It just doesn't get any better than this solution.
  16. #16  
    Regarding a couple of comments made...

    You state that the Blackberry is about as big as a Treo 180. Actually, they are bigger than the Treo 180/270/300. I don't like this form-factor at all. IMO, their best design was their original design. It was wider, but far shorter (due to it's low-height display), sizing it similar to a pager. You also criticized the thumbboard. Again, their original thumbboard was wonderful. Because the device was wider, the thumbboard was larger and more comfortable. The original design also placed the scroll wheel in such a way that you could easily manipulate it with your right thumb. The new design puts the scroll wheel on the side, which totally screws up the usability.

    IMO, what they should have done when they wanted to add a higher res screen and phone functionality was something like my mockup (see my sig). Their new designs are a step backwards from what made them so popular in the first place.

    I'll just add that RIM knows email, but that's about all they know. Technology has evolved and, IMO, that's not enough. Their OS/GUI is sorely lacking when performing more advanced functions (e.g., web browsing).

    Now THIS is the future of smartphones.
  17. #17  
    Big downsides of RIMs:
    1. On Notes - email read/deleted on the handheld still show up in the inbox as unread.
    That really blows after a week out of the office!
    2. Phone UI is horrible.
    3. No touch screen. Ugh!
    4. No SD expansion, No software!
  18. #18  
    Good points.

    Downside of Good - only support Treo 600 and Exchange/Outlook
    Upside of RIM - supports Domino/Notes
    Downside of RIM - only supports RIM devices (ok not for long)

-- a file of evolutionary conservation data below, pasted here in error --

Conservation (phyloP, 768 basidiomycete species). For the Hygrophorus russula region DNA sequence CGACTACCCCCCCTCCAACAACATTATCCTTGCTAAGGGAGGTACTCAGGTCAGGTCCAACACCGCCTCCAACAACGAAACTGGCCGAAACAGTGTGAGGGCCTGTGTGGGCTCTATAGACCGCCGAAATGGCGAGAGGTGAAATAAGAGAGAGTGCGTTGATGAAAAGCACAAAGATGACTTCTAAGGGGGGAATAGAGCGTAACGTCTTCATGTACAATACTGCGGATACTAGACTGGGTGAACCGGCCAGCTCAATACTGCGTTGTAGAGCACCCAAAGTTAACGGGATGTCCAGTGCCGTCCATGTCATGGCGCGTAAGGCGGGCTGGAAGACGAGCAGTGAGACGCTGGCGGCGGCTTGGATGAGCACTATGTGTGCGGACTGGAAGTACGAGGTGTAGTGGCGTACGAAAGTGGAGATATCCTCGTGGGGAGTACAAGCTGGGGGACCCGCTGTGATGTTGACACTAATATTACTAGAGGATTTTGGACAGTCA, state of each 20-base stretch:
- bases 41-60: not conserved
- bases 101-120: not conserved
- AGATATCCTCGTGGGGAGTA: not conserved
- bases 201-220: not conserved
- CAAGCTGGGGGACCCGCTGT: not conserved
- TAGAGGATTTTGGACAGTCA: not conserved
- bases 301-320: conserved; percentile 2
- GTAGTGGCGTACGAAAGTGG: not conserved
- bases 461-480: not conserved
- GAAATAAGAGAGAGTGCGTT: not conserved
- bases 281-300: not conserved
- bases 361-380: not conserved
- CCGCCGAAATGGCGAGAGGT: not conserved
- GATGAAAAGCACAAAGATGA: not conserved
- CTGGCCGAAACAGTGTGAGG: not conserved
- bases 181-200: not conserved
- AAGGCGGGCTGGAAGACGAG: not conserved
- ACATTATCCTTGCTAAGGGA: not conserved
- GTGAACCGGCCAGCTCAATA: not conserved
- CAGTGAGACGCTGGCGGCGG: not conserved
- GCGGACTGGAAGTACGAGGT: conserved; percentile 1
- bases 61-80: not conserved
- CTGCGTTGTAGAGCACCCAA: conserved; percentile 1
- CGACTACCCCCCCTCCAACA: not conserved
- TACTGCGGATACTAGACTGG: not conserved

Upside of SEVEN - truly supports Palm, PPC, Symbian, Smartphone, J2ME devices _and_ Domino/Notes, Exchange/Outlook, IMAP4

    As a single user, you might not mind RIM or Good, as an enterprise with all types of mobile users you want SEVEN.
  19. #19  
    I had a look into the pros and cons of Blackberrys compared to other devices, (treo 600, XDA, etc) all of which were offered with a push email system to the company I was working for. They/we had been using Blackberrys for a while, but wanted to see what else was out there. They went for the Blackberry in the end because it was so much easier to support from a corporate point of view. All of the Treo's extra features are great if your a techie user, but for the 'average' corporate user they just add to the confusion, and cause more headaches for the support department. All most of the users wanted was to be able to see if they had email and briefly scan through it to see if there was anything important. If they saw they had a large attachment coming through they'd pull out their laptops or phone their secretaries.

    From a corporate and IT dept point of view I'd say that if a couple of devices were being rolled out to relitively technical users, then a smartphone like the treo would be great. If a larger number was being rolled out to the average user, go for the Blackberry every time.